World Nomads had a call for entries for its 2012 Southeast Asian Travel Writing Scholarship recently, so I put in an try just for kicks…
They’ve shortlisted their favourites, and while I didn’t make the list, I’ll be waiting to see who wins this scholarship! The prize includes some pretty great mentorships and writing assignments including guys like Rough Guides and Travelfish, so whoever gets this opportunity… it will be awesome!
In the meantime, I’ll keep working on my own writing, and maybe one day I’ll be the one living and working on the road!
Here’s my entry, in case you’re curious. The topics were a little difficult for me – I am an Occasional Traveller after all and don’t have that many experiences to pull from, so I ended up writing about something quite close to my heart, i.e. what exactly I crave for every time I come back from a trip. It’s a question I ask a lot of people – I’m curious to see what foods count as ‘home’!
You can check out the original entry here (though quite honestly I don’t think I’ll be updating that page!)
As the plane makes its descent into Changi Airport, my mind immediately begins to wander to the distinct aroma of Chicken Rice, the comforting tummy-warming feel of Bak Kut Teh, the rich oily taste of freshly-made Roti Prata and Curry. Mmh, the taste of home.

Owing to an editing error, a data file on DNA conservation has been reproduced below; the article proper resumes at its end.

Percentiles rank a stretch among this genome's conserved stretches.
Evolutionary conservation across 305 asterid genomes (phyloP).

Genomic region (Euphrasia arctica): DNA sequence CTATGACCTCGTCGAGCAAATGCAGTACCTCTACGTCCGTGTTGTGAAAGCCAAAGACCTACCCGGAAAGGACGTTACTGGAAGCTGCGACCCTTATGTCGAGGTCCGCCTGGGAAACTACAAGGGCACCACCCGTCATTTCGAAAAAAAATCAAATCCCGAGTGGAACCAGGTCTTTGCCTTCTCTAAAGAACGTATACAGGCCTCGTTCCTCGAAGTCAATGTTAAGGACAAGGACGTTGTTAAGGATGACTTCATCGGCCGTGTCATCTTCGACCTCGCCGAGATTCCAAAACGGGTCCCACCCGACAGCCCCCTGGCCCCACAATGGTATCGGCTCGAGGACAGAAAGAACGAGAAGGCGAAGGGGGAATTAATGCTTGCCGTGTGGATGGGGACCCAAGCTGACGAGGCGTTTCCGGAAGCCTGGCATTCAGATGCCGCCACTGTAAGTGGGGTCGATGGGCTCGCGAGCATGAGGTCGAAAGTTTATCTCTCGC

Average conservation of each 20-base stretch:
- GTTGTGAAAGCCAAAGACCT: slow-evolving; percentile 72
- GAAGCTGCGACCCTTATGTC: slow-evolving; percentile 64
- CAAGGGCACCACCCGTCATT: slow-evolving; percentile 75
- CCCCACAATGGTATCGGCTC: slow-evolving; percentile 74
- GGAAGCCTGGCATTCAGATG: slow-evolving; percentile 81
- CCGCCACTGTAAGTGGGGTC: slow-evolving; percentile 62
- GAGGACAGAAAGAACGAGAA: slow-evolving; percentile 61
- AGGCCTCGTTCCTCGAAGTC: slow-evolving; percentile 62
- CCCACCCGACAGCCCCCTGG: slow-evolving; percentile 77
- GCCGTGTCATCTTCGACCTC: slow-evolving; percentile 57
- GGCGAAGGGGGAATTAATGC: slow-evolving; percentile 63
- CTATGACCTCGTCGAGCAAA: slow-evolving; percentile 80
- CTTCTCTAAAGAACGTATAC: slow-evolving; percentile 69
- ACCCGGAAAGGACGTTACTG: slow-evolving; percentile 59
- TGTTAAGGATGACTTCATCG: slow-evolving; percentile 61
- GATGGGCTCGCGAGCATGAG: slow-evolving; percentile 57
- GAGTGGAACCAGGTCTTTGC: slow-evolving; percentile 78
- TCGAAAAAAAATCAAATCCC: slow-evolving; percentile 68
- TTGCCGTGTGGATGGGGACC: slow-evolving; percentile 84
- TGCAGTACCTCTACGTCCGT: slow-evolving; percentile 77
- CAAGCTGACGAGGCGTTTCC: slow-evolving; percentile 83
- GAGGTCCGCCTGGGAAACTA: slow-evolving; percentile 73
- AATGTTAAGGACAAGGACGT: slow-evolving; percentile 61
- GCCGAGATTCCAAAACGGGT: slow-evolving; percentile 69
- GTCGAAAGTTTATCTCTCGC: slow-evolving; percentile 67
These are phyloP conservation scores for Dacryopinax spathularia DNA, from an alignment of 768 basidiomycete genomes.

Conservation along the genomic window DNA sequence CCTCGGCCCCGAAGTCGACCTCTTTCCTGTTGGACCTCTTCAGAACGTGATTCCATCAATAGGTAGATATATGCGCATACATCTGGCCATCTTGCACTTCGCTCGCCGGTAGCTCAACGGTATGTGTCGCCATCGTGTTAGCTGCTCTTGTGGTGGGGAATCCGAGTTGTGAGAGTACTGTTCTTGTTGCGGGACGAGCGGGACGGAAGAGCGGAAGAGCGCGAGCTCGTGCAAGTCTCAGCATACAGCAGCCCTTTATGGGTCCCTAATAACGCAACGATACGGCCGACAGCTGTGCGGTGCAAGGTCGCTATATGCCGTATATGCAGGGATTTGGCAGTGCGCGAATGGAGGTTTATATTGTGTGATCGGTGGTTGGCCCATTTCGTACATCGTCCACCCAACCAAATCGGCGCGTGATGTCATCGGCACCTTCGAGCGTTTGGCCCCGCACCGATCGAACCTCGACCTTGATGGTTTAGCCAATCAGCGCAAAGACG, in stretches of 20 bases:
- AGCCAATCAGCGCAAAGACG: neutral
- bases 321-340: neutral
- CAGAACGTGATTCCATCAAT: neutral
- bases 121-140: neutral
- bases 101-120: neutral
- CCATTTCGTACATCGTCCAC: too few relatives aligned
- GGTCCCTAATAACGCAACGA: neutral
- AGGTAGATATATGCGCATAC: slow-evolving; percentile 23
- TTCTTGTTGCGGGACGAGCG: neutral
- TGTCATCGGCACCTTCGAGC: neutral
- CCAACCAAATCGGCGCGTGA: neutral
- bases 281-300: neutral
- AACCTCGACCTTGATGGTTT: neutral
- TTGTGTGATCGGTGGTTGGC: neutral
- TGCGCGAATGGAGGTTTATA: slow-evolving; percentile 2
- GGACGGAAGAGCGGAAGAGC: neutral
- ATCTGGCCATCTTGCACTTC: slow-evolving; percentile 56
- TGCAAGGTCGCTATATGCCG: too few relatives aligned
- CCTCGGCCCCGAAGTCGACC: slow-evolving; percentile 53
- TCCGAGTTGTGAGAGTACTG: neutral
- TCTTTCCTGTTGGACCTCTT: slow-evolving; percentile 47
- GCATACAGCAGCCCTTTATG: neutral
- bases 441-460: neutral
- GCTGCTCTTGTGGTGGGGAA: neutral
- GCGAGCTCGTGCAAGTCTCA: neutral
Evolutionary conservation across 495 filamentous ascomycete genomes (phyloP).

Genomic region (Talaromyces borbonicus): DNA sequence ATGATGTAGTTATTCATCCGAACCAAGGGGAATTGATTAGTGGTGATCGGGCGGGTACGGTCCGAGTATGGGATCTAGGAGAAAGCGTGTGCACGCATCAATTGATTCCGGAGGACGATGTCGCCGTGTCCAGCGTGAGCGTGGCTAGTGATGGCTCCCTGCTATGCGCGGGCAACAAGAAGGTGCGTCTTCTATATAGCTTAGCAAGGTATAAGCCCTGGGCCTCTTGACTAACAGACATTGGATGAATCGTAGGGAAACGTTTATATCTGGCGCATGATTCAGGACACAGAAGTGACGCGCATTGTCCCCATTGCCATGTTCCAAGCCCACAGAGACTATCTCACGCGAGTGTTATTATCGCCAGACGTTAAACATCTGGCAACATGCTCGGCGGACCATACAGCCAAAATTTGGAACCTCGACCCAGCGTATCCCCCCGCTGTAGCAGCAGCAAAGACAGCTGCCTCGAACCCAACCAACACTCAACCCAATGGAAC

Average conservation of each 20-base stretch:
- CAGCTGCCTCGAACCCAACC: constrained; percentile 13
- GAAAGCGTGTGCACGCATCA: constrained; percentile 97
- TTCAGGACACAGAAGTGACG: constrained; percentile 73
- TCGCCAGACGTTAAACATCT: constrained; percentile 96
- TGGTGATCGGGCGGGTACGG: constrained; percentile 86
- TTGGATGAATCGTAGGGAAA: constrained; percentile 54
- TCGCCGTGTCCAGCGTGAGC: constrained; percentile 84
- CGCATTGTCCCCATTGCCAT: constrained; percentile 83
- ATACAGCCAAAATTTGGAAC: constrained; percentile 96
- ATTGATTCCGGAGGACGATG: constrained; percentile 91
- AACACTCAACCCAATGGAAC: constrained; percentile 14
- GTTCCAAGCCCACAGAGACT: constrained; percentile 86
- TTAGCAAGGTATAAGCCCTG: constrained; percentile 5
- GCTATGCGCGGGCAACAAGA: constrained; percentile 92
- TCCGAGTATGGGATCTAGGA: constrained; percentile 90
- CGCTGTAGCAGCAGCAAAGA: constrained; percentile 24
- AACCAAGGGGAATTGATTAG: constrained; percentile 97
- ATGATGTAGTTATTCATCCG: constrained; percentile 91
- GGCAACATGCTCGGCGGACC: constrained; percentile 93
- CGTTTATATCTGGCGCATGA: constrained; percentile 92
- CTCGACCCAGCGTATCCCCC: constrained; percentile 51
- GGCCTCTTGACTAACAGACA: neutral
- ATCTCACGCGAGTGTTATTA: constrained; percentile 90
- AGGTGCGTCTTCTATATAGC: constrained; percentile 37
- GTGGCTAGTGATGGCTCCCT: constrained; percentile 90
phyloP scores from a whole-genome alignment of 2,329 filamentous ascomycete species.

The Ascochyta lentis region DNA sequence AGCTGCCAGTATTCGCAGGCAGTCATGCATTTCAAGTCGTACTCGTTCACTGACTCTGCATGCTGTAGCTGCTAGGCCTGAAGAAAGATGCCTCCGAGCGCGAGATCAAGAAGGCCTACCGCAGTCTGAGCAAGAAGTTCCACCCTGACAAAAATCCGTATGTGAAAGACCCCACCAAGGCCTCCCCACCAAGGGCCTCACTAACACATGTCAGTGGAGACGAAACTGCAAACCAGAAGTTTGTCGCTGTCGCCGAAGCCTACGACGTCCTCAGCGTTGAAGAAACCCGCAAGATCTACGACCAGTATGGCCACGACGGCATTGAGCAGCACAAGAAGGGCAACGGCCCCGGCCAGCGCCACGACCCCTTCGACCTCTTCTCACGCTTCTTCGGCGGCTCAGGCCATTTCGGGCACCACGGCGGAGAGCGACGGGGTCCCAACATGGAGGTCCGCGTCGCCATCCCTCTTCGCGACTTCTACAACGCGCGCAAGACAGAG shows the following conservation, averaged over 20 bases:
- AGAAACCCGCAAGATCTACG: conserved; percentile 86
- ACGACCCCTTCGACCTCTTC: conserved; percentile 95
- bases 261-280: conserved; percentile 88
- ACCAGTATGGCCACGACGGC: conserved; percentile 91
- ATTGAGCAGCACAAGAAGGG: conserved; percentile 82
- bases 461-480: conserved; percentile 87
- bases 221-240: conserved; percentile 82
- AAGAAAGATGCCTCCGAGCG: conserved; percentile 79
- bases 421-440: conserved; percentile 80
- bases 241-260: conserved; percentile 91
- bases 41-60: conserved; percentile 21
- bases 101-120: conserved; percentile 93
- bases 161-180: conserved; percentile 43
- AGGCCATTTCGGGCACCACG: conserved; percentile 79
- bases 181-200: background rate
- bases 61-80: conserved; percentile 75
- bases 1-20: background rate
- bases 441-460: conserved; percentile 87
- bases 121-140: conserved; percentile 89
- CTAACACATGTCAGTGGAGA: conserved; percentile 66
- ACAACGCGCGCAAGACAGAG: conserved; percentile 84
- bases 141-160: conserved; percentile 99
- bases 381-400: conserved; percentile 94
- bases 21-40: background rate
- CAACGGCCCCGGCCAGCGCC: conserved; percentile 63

What should my first meal be, and where should I have it? It is this moment that I feel truly Singaporean.
It is said that the one thing that defines Singaporeans is our national obsession with food; we might be politically apathetic, and unconcerned about world issues, but bring up your thoughts on for the best Laksa in town and you’ll have a heated debate from young and old alike about which is the real Katong Laksa.
But food doesn’t divide us – it is through cuisine that Singapore’s famed multiculturalism really shines through. Just walk into any food centre (we call them kopitiams) and you’ll encounter cuisine from all cultures and ethnicities, many of which we have made our own, having borrowed, bastardized and assimilated these new dishes into something truly Uniquely Singapore. Try to claim our Char Kway Teow as your national dish and we will rise up in one united force… it’s Singaporean dammit!
So the next time you visit Singapore, skip the fancy celebrity chef restaurants at Marina Bay Sands, forget dining at your ritzy hotel and ignore where your guidebook tells you to go. Just put on some shorts and flipflops and ask that surly taxi driver uncle where his favourite joint to get some dinner is. I guarantee you’ll put a smile on his face and end up with some great insight on what it truly means to be Singaporean. Oh, and a great and cheap local meal of course!